Total quotient ring
In abstract algebra, the total quotient ring, or total ring of fractions, is a construction that generalizes the notion of the field of fractions of an integral domain to commutative rings R that may have zero divisors. The construction embeds R in a larger ring, giving every non-zero-divisor of R an inverse in the larger ring. Nothing more in A can be given an inverse, if one wants the homomorphism from A to the new ring to be injective.
Let be a commutative ring and let be the set of elements which are not zero divisors in ; then is a multiplicatively closed set. Hence we may localize the ring at the set to obtain the total quotient ring .
If is a domain, then and the total quotient ring is the same as the field of fractions. This justifies the notation , which is sometimes used for the field of fractions as well, since there is no ambiguity in the case of a domain.
Since in the construction contains no zero divisors, the natural map is injective, so the total quotient ring is an extension of .
The total quotient ring of a product ring is the product of total quotient rings . In particular, if A and B are integral domains, it is the product of quotient fields.
In an Artinian ring, all elements are units or zero divisors. Hence the set of non-zero divisors is the group of units of the ring, , and so . But since all these elements already have inverses, .
The same thing happens in a commutative von Neumann regular ring R. Suppose a in R is not a zero divisor. Then in a von Neumann regular ring a=axa for some x in R, giving the equation a(xa-1)=0. Since a is not a zero divisor, xa=1, showing a is a unit. Here again, .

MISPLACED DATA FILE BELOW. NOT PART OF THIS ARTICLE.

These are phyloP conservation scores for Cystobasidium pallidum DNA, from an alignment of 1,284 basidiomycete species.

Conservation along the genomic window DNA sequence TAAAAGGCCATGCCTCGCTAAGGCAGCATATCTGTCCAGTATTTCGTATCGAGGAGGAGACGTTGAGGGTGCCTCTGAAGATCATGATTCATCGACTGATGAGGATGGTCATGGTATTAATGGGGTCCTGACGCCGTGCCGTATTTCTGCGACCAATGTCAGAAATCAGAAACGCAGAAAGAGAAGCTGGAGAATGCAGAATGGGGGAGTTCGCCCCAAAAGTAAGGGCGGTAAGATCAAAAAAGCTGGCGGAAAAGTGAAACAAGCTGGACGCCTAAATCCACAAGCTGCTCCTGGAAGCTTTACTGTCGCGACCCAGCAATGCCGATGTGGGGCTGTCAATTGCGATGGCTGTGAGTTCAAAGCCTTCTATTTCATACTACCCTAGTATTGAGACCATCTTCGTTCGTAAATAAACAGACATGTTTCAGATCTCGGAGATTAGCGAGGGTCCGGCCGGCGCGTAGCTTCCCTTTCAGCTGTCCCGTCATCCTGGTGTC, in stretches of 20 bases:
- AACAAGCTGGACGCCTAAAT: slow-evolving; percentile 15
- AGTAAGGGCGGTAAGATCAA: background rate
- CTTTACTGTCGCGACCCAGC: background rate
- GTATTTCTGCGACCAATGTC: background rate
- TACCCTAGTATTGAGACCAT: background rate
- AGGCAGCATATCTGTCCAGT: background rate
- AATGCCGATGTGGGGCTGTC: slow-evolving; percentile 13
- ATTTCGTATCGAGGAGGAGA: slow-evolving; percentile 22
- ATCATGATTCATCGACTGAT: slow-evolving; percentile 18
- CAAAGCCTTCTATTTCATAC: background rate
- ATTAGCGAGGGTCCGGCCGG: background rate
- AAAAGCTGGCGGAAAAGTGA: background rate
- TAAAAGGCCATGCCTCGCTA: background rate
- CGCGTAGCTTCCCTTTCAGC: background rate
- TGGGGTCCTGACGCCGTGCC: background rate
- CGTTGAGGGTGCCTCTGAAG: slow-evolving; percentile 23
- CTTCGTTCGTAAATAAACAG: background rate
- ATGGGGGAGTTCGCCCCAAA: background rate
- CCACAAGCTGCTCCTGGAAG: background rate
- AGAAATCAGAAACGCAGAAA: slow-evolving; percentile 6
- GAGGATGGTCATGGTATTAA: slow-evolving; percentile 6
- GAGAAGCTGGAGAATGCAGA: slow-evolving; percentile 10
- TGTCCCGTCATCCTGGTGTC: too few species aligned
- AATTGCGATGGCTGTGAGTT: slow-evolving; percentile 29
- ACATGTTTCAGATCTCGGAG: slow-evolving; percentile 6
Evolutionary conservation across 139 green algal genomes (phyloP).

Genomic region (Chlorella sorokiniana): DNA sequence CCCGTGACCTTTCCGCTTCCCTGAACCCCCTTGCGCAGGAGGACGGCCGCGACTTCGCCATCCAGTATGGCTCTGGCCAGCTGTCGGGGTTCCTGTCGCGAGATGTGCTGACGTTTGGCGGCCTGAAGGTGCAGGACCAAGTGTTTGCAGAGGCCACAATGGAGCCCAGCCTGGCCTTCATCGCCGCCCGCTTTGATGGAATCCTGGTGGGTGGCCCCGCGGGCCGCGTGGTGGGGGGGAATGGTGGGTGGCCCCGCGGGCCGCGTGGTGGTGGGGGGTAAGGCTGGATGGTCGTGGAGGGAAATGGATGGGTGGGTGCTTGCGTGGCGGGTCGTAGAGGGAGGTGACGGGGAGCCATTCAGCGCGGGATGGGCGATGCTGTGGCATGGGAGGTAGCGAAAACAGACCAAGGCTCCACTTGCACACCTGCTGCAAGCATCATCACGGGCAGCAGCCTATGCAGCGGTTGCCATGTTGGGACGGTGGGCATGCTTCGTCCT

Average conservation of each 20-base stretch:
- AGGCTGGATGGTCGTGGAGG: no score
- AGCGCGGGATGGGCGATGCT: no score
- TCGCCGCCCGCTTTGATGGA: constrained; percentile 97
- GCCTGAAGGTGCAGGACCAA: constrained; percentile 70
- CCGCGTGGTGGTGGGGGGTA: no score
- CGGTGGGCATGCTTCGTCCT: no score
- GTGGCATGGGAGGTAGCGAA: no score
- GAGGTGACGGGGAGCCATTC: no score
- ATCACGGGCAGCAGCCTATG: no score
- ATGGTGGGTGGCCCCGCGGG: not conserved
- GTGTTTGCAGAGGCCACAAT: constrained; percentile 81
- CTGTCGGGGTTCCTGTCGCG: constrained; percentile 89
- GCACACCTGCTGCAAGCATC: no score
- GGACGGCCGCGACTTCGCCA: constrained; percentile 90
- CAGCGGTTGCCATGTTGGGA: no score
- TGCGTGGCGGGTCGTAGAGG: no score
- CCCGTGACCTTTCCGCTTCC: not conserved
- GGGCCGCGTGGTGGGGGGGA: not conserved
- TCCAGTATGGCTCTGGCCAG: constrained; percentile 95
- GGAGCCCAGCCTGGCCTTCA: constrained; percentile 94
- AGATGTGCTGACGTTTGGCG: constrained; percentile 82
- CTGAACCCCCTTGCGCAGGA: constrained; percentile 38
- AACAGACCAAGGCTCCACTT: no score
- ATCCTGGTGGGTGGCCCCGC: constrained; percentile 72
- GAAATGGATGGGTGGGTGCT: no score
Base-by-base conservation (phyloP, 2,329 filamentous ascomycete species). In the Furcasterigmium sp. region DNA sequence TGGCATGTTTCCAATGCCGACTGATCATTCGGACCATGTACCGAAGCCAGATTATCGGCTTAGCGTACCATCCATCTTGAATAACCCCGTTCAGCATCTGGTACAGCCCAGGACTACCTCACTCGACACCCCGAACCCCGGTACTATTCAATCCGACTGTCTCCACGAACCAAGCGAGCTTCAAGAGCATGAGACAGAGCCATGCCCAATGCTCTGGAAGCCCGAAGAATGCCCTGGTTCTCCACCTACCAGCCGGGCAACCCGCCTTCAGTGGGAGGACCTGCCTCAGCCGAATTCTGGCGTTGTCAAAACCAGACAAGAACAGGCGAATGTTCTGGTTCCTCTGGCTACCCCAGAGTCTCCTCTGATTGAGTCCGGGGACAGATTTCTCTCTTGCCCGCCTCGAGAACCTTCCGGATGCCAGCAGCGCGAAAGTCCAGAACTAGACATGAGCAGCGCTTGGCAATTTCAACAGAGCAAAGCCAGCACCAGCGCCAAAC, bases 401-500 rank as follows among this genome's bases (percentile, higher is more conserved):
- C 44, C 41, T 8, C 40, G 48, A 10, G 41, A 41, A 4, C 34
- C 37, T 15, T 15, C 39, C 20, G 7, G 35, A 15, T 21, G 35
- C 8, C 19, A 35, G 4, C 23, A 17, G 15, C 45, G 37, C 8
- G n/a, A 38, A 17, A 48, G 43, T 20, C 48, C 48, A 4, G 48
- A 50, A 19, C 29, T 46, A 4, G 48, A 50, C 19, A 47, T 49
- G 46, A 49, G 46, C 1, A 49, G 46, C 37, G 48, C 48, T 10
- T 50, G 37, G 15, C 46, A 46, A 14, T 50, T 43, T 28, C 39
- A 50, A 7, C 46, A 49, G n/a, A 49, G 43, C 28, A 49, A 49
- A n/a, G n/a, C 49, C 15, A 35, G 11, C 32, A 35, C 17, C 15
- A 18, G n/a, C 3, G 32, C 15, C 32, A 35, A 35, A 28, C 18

- The rational functions over a ring R[dubious ] can be constructed from the polynomial ring R[x] as a total quotient ring.
- In algebraic geometry one considers a sheaf of total quotient rings on a scheme, and this may be used to give one possible definition of a Cartier divisor.
If is a commutative ring and is any multiplicative subset in , the localization can still be constructed, but the ring homomorphism from to might fail to be injective. For example, if , then is the trivial ring.
- Matsumura (1980), p. 12
- Matsumura (1989), p. 21
- Das, Abhijit; Madhavan, C. E. Veni (2009), Public-key Cryptography: Theory and Practice, Pearson Education India, p. 121, ISBN 9788131708323.
- Hideyuki Matsumura, Commutative algebra, 1980
- Hideyuki Matsumura, Commutative ring theory, 1989